Our first story circle of 2014 is in January, on the theme of New Beginnings. I find the last couple of weekends in December to be a great time to curl up all day, with one cup of tea after another, and think about what is ending and what is beginning. I can’t think of these two things separately. Every ending, whether it is good or painful, has in it the seeds of what is beginning. Every exciting, happy beginning has some sort of sacrifice, trade-off, or loss of something else. Continue reading
I was preparing a story for an evening of story telling in Norfolk, about experiencing the San Francisco earthquake of 1989. I decided to spark my memories of that time by looking at YouTube videos of coverage of the quake. Surprisingly, the videos put me in the same state of panic I experienced at that time, the butterflies, the dry mouth and cold sweat…
It got me to thinking of various ways one could trigger memories Continue reading
I took my first extended outing in the English countryside this past weekend in Norfolk. A friend invited me to stay in his converted stables cottage, with two other storytellers. We joined a line-up of seven people telling stories on the theme of Time.
What a great few days! The cottage is on the grounds of a fabulous manor house called Elsing Hall, in the medieval village of Elsing… population 250. Here’s the mini Downton Abbey Continue reading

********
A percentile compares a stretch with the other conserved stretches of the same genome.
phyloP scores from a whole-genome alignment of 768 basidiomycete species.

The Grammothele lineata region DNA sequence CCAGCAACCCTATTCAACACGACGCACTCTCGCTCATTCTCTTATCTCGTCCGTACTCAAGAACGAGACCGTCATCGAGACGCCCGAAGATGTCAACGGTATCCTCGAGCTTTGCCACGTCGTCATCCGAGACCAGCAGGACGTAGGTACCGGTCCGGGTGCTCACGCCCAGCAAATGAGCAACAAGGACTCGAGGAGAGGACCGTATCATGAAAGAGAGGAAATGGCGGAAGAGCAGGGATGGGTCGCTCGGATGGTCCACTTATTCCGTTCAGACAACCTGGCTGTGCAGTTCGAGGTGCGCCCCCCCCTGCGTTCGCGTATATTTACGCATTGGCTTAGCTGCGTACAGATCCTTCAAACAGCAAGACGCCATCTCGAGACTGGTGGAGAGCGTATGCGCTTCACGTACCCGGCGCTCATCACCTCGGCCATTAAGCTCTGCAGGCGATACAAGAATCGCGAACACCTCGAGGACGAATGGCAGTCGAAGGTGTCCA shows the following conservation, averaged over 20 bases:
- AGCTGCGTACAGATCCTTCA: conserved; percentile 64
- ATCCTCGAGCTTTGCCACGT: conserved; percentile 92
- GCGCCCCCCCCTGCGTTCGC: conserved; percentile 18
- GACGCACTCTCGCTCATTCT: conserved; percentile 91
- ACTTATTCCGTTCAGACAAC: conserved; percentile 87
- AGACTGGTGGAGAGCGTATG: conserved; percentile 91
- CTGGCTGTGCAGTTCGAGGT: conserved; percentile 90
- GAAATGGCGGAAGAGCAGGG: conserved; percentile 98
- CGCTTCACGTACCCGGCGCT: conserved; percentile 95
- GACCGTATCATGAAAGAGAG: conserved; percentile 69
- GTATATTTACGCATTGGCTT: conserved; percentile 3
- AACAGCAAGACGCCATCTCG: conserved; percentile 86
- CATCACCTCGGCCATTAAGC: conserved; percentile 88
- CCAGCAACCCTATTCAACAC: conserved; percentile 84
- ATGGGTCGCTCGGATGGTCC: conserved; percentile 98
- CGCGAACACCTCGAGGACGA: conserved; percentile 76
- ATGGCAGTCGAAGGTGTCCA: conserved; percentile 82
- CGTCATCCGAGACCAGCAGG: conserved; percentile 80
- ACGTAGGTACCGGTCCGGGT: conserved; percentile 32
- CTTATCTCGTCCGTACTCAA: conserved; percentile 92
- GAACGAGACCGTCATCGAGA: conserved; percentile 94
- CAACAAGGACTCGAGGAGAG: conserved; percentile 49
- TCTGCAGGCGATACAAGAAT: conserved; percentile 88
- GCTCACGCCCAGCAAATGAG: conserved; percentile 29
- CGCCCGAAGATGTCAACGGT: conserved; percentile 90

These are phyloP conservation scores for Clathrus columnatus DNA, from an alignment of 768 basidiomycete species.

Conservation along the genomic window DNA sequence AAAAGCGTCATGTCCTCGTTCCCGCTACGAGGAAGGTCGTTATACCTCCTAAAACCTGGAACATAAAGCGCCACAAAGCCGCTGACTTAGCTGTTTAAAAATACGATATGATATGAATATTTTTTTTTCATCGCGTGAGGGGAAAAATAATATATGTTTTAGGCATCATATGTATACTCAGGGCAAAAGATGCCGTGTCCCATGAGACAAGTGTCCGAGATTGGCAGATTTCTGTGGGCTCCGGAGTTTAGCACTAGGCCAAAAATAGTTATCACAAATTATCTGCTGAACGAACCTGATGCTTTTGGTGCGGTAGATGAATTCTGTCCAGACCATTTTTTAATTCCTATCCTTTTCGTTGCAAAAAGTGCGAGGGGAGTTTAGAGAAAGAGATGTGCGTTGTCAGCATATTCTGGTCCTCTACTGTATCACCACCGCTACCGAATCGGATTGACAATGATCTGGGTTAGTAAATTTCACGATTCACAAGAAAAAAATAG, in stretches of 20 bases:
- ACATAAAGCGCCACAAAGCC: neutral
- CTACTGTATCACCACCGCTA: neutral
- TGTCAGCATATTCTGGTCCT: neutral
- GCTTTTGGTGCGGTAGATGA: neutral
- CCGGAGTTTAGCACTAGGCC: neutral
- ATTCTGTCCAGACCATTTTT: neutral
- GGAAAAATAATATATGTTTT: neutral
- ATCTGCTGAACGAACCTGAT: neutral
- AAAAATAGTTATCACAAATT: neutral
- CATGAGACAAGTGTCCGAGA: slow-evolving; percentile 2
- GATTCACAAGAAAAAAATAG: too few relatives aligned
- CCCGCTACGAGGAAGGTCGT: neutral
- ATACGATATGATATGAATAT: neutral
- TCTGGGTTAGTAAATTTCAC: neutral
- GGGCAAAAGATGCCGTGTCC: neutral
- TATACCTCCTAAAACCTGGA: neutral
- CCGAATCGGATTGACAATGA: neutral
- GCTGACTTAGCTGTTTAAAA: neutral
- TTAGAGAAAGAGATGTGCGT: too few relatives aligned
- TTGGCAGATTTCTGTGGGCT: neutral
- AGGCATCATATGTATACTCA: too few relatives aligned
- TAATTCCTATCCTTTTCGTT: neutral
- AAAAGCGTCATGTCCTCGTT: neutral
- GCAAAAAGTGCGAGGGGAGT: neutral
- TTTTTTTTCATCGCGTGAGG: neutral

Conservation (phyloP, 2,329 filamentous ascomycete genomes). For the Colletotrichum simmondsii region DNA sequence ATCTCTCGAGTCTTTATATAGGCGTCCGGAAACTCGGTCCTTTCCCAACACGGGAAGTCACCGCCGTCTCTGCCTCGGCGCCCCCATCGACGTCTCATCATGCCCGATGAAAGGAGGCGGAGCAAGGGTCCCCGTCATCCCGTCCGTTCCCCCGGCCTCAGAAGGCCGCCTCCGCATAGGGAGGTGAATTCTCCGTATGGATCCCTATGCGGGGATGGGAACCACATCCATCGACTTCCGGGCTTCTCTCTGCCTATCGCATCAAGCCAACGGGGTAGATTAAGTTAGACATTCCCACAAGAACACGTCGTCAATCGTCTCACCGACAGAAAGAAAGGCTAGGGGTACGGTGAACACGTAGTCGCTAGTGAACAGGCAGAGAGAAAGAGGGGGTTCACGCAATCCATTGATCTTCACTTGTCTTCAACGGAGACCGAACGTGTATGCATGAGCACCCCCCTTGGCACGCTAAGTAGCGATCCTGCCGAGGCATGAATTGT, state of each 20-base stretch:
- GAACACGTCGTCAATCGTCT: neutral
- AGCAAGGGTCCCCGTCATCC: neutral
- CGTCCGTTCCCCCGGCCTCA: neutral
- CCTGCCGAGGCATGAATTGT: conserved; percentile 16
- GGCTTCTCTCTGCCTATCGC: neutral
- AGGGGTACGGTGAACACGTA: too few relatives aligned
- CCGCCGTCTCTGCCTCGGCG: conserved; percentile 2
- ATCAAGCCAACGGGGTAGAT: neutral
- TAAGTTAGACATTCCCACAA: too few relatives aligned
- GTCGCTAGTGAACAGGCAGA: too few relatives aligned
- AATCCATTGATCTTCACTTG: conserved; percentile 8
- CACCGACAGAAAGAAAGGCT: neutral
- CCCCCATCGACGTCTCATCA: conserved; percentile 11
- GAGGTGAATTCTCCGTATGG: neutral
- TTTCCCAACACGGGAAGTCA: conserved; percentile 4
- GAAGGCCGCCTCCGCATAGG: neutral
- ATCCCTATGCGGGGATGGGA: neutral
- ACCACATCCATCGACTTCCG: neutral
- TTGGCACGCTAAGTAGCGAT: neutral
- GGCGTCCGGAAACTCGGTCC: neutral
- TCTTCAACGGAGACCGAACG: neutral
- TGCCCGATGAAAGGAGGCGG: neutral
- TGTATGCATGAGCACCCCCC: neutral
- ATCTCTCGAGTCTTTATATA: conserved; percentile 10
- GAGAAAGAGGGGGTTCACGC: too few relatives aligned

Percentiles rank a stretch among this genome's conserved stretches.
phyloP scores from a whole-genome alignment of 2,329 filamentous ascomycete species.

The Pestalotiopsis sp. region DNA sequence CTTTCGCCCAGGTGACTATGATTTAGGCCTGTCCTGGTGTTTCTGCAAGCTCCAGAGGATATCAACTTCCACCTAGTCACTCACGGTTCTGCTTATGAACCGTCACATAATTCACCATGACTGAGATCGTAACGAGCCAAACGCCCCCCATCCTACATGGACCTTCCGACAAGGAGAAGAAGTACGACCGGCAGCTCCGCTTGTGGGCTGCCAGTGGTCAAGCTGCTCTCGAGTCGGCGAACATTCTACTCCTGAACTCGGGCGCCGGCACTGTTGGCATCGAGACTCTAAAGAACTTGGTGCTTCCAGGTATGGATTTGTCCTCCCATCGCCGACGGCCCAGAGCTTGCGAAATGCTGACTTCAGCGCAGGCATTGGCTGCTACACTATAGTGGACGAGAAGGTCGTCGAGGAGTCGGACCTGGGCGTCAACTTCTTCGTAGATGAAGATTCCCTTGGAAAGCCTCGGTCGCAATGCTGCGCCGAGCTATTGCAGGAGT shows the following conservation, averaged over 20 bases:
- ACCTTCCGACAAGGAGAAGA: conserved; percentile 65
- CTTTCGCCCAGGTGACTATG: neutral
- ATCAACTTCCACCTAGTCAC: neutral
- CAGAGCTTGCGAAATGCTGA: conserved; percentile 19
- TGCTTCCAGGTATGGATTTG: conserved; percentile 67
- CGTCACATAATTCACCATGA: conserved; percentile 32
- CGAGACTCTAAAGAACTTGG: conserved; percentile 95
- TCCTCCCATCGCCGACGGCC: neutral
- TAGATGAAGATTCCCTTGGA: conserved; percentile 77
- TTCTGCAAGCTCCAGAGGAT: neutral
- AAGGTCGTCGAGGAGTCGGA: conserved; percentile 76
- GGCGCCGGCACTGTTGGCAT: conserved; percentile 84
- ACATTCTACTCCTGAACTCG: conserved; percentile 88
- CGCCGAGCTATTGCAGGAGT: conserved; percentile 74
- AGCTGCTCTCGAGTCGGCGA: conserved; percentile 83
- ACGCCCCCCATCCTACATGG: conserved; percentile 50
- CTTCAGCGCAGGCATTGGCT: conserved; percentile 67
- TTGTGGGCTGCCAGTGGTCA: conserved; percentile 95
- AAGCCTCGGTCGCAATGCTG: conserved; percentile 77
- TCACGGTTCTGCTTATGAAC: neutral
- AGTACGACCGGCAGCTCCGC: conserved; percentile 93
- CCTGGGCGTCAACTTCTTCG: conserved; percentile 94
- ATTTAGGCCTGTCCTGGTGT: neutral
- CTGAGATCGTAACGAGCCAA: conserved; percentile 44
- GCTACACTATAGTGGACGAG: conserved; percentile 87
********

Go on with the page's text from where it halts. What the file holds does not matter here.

Read Emma Lindley’s account of our story weekend, where we stayed in a fabulous converted stables cottage in Norfolk, England: True Stories.
Emma is a film director/producer and was called upon to fill in when one of the storytellers cancelled at the last minute. She has some interesting reflections about the difference between a “story” and a series of memories.
I’ll write a follow-up soon.
St. Ethelburga’s church in the City of London has a great story. It was nearly destroyed by an IRA bomb in 1993, but some of it still remains and dates back to medieval times. After the bomb, and a public outcry against its demolition, the church was rebuilt and transformed into an interfaith center for reconciliation and peace. Continue reading
You want to tell a true story or anecdote that others want to hear, instead of wishing they could get the last 10 minutes of their life back. Unlike Seinfeld, not everyone can make a story out of nothing. But most people do have stories that entertain, surprise, or make us cry.
So how do you know if your story is worth telling? Continue reading